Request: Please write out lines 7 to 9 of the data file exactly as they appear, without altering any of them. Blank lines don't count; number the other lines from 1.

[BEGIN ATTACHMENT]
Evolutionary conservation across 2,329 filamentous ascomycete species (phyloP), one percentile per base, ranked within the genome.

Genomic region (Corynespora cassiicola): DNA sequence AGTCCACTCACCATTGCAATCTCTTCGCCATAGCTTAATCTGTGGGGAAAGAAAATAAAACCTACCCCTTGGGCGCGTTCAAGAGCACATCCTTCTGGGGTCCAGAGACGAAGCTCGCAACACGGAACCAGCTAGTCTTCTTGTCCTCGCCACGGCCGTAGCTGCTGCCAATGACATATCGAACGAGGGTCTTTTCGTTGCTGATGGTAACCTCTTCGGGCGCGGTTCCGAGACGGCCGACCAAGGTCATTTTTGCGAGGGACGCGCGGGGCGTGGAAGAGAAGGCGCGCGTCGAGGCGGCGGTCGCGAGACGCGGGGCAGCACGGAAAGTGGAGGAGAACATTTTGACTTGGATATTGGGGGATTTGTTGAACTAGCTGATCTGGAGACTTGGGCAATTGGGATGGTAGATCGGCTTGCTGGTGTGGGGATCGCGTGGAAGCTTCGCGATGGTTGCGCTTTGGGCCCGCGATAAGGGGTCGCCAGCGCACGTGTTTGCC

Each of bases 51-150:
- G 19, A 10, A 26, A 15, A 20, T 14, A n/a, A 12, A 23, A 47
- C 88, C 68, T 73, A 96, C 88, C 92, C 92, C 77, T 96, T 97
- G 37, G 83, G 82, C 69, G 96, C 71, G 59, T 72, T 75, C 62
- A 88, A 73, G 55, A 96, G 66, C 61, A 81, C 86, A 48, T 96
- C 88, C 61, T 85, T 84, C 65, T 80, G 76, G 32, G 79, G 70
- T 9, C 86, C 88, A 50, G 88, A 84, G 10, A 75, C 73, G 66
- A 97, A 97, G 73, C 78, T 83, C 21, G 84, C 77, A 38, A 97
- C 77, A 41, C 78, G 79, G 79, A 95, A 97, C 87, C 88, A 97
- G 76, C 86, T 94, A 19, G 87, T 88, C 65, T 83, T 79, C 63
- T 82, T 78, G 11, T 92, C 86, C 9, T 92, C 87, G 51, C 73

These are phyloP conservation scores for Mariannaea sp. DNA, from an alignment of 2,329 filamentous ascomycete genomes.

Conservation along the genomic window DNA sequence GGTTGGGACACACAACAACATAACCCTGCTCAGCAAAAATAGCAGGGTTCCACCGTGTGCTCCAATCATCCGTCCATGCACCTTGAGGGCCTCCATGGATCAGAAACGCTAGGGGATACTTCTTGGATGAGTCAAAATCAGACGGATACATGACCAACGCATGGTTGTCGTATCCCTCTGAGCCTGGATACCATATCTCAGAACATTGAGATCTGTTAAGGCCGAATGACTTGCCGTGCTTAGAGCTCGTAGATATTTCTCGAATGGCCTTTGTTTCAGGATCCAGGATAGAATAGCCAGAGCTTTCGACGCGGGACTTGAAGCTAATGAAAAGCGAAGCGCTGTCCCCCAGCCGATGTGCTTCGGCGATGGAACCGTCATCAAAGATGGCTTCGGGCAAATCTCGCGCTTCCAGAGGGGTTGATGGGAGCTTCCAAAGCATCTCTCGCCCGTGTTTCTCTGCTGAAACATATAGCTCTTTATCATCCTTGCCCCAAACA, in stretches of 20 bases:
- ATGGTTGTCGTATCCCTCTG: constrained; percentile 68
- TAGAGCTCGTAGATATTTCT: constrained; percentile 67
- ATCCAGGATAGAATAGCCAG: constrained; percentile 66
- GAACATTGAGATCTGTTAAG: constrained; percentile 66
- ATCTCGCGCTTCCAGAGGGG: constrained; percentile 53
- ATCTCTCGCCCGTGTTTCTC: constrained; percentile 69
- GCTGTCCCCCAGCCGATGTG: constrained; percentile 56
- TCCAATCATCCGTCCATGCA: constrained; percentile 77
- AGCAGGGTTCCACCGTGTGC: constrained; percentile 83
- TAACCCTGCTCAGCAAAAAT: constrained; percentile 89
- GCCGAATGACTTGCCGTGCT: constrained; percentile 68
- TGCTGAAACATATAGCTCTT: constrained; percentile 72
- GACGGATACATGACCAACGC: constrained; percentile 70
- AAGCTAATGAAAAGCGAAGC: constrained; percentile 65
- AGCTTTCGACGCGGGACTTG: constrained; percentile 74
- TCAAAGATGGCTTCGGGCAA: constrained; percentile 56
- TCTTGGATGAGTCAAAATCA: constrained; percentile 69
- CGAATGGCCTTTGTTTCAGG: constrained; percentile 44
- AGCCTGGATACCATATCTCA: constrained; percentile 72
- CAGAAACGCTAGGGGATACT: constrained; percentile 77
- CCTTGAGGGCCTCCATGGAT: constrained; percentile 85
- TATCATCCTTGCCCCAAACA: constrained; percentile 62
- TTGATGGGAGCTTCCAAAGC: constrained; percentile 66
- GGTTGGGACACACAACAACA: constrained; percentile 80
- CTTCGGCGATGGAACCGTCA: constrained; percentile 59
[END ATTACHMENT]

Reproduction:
- A 88, A 73, G 55, A 96, G 66, C 61, A 81, C 86, A 48, T 96
- C 88, C 61, T 85, T 84, C 65, T 80, G 76, G 32, G 79, G 70
- T 9, C 86, C 88, A 50, G 88, A 84, G 10, A 75, C 73, G 66